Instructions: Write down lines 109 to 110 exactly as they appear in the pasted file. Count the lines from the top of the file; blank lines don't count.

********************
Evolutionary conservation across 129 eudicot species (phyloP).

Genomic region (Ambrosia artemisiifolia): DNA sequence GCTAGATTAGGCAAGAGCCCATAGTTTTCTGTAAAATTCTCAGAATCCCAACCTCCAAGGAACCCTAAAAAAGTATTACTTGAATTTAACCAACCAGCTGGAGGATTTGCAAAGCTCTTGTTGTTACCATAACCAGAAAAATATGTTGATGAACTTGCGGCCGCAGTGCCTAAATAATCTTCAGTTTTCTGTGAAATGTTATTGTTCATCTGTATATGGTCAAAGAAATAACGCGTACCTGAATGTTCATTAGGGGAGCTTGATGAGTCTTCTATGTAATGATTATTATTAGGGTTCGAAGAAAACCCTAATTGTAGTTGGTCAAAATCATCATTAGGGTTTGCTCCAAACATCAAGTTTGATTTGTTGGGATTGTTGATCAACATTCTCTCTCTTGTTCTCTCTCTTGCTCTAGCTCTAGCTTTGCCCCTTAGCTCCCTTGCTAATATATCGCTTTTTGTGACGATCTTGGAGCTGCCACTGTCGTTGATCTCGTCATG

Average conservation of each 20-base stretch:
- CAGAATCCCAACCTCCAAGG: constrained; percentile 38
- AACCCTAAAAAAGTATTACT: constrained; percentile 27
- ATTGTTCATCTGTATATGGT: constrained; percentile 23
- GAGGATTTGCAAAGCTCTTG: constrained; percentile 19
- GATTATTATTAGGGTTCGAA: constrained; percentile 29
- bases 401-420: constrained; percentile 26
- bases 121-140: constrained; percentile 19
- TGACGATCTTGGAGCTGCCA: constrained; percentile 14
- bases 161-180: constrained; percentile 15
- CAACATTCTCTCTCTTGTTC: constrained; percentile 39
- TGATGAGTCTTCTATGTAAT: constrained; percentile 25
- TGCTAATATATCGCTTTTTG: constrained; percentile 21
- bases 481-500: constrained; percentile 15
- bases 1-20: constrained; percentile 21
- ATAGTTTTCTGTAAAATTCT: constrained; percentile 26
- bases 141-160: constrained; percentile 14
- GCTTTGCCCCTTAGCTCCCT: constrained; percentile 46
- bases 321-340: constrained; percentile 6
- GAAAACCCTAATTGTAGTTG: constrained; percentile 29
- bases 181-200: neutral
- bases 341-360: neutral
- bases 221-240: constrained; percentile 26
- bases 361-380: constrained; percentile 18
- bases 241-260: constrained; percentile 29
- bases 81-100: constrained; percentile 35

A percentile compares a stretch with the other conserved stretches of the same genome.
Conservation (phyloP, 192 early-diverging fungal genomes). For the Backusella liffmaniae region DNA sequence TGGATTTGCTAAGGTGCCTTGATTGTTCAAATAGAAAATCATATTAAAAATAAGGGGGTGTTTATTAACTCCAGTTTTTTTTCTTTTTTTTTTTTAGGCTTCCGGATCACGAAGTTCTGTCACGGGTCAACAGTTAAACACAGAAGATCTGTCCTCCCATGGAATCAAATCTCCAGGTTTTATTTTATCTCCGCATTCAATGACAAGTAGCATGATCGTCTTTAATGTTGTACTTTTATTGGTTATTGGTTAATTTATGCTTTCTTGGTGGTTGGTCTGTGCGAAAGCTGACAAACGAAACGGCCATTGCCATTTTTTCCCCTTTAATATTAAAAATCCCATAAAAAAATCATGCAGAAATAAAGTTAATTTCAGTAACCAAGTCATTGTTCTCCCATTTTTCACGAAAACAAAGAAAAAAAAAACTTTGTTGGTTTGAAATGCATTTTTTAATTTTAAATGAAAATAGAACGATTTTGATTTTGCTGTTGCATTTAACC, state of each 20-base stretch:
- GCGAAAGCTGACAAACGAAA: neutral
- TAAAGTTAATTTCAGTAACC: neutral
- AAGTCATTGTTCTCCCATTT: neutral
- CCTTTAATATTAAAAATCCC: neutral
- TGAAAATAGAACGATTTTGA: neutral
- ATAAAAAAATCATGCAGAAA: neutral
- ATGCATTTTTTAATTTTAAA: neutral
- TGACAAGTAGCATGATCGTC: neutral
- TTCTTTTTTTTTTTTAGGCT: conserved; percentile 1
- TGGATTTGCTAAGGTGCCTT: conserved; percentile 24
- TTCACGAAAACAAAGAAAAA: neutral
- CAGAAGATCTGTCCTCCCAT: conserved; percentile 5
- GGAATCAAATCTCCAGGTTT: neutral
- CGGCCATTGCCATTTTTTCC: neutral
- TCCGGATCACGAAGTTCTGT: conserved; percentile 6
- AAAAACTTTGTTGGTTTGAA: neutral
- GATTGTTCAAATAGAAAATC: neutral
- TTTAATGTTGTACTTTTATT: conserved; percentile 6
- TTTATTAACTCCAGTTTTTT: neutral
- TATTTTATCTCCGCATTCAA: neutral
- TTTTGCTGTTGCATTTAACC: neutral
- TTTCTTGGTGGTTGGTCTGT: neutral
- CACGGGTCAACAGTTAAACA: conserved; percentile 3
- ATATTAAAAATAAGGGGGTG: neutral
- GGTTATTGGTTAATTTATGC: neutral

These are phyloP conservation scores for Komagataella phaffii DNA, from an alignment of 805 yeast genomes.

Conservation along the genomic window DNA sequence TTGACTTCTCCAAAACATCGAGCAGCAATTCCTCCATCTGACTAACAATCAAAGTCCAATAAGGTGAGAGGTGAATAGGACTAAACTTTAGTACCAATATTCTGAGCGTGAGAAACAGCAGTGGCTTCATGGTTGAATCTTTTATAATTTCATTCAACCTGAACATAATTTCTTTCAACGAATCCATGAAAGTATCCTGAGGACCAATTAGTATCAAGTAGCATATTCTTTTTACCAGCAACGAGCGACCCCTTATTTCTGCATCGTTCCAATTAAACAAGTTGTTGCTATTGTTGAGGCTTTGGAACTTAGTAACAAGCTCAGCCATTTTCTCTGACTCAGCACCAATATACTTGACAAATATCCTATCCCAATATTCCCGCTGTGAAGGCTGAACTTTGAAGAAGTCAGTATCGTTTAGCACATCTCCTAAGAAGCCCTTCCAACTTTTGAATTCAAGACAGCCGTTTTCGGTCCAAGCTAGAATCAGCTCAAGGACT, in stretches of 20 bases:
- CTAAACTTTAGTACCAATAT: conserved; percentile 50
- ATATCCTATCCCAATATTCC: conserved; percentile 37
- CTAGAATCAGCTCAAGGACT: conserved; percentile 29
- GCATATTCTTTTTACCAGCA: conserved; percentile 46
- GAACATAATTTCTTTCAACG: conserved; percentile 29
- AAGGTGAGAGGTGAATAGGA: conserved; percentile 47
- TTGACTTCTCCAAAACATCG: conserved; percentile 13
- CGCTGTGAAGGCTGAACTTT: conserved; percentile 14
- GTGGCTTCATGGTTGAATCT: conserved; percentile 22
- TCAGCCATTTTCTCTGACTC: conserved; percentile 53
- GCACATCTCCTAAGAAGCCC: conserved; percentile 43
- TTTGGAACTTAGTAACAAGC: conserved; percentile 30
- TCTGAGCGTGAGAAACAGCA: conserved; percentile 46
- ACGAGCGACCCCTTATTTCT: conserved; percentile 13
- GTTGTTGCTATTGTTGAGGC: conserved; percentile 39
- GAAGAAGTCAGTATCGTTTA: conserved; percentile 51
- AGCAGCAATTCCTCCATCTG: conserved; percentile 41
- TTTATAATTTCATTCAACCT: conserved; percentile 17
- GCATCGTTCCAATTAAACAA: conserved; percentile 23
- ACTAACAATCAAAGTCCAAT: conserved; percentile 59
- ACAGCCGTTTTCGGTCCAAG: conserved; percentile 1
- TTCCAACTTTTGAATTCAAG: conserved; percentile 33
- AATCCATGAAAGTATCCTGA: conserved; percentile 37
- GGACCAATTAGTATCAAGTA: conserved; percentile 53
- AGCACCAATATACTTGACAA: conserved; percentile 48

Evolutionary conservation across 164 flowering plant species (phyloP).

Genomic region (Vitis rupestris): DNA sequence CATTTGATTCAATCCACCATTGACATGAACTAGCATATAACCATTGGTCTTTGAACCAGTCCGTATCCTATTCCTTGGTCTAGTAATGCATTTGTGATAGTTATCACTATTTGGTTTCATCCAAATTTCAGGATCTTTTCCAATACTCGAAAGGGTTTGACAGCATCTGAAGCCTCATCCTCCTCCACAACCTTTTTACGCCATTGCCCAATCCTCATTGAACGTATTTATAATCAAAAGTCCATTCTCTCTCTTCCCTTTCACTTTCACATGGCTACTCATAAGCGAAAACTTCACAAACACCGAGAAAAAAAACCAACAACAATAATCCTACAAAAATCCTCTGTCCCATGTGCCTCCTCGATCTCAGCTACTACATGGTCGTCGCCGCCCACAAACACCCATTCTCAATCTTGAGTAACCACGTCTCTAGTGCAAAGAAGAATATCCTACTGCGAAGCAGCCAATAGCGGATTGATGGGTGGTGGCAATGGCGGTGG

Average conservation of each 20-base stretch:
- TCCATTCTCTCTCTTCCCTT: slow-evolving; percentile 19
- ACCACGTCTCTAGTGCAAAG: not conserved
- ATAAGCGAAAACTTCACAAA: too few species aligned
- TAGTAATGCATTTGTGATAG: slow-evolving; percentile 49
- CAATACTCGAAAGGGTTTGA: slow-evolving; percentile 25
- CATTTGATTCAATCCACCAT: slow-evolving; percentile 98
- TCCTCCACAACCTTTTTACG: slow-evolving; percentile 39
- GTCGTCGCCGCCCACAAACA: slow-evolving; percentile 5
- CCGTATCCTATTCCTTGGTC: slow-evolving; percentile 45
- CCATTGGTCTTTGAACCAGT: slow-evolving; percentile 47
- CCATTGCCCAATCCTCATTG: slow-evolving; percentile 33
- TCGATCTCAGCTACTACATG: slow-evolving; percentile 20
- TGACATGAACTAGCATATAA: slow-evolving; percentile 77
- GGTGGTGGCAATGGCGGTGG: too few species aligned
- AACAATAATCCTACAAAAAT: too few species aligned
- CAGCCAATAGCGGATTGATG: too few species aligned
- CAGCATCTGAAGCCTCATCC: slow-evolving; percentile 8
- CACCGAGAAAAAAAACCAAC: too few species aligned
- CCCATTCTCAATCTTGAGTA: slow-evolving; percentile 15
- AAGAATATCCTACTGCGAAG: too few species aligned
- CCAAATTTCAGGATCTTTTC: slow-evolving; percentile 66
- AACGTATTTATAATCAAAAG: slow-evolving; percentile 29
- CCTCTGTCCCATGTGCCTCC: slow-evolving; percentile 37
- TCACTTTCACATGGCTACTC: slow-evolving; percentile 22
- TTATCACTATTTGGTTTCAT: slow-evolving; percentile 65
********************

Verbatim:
- TCACTTTCACATGGCTACTC: slow-evolving; percentile 22
- TTATCACTATTTGGTTTCAT: slow-evolving; percentile 65